Thats great for nokia, but bad for the ecosystem because that a huge and important part of any smartphone now. Having part of the ecosystem with such an important service, and the other half without makes a dangerously strong tilt towards the half that does. The HTC Radar all but stopped selling the moment the Lumia 710 came out, and the GPS was by far the biggest reason.

Will other manufacturers leave Windows Phone? Who's actually making WP7 devices right now? Its pretty much just Nokia, Samsung and HTC. I doubt any of the 3 of them will leave the arena unless its just too heavily tilted towards Nokia to the point they cant profit. Nokia obviously isnt leaving. HTC has a long and successful history with MS so I dont think they would drop it unless they had to. Samsung likes having a wide portfolio and also has a long history with MS, so the same applies to them. However, it will definitely keep other partners from entering the fray unless things change.

Those 3 manufacturers all have their points of power. Nokia has GPS integrations and cameras, HTC loves integrating and simplifying common tasks, and Samsung is the hardware king that is a solid jack of all trades and master of none.

posted on 08 May 2012, 22:25 1

11. tward291 (Posts: 559; Member since: 14 Feb 2012)

This is a great thing at the day if Nokia is the only one making windows phones so b it there the best anyway. Microsoft should just let Nokia make windows phone no one else puts time in except maybe htc. Then once t takes offthe others would try to hop on but it be to late Nokia would dominate te market. When you think windows you think Nokia anyway. And Ms should never allow poems to change the skin they need to compete on apps and specs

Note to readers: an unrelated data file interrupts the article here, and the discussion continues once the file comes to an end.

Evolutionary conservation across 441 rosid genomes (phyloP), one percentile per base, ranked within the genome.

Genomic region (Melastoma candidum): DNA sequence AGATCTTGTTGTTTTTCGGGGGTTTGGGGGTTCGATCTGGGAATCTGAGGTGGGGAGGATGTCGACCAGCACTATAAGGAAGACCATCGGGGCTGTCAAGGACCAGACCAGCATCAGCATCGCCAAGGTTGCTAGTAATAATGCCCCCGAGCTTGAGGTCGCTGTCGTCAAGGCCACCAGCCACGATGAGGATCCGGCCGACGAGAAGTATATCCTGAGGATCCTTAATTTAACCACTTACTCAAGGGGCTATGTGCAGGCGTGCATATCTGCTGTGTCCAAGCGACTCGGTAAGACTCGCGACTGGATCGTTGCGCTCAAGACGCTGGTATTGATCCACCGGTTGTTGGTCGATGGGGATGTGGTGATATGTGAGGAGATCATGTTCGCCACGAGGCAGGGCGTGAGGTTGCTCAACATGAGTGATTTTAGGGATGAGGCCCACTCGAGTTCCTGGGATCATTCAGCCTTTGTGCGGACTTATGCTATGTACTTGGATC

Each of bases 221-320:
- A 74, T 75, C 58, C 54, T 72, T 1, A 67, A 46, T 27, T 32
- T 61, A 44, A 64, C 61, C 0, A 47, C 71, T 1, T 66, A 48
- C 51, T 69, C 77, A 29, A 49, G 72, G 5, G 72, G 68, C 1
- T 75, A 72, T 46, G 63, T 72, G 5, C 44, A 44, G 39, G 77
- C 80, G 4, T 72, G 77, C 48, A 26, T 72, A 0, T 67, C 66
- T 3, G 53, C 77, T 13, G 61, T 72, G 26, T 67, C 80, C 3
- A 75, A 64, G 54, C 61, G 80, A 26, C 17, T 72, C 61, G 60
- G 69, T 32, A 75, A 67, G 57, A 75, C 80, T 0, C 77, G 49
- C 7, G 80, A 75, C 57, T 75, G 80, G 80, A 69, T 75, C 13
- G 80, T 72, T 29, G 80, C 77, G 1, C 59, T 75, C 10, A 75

posted on 08 May 2012, 22:43

15. paulyyd (Posts: 339; Member since: 08 Jan 2011)

lol you suck at writing articles

posted on 08 May 2012, 22:54 6

16. jimjam (unregistered)

If you want those apps that bad just buy a Nokia wp7 ... Problem solved.

posted on 09 May 2012, 04:28 1

32. raunak (Posts: 507; Member since: 12 Oct 2011)

that's the point here, that if everyone is forced to buy Lumias then other manufacturers MIGHT get frustrated and abandon WP.

posted on 08 May 2012, 23:29 2

17. vvelez5 (Posts: 623; Member since: 29 Jan 2011)

Honestly there is nothing wrong with the exclusivity of apps for manufactures. Nokia is the only manufacture that jumped into Windows Phone with two feet and I don't see the problem with getting exclusivity deals. I also don't see a problem with any other manufacturer doing that either on any OS. You have to differentiate yourself from the competition and although Microsoft wants their OS to be the top OS, the manufacturers want to be the top manufacturer as well. There are at least three battles going on in the mobile phone market right now with the OS battle, the manufacture battle, and the carriers battle.

posted on 09 May 2012, 00:15 1

18. SemperFiV12 (Posts: 948; Member since: 09 Nov 2010)

Considering all these manufacturers are waiting for Windows 8 for their tablets... It is completely ridiculous that these manufacturers will do away with Windows Phone. They are not too happy, rightfully so, but all will be cured with the EMINENT rise of the market share for Windows Phones.

posted on 09 May 2012, 01:15 2

19. iWallE (Posts: 48; Member since: 10 Oct 2011)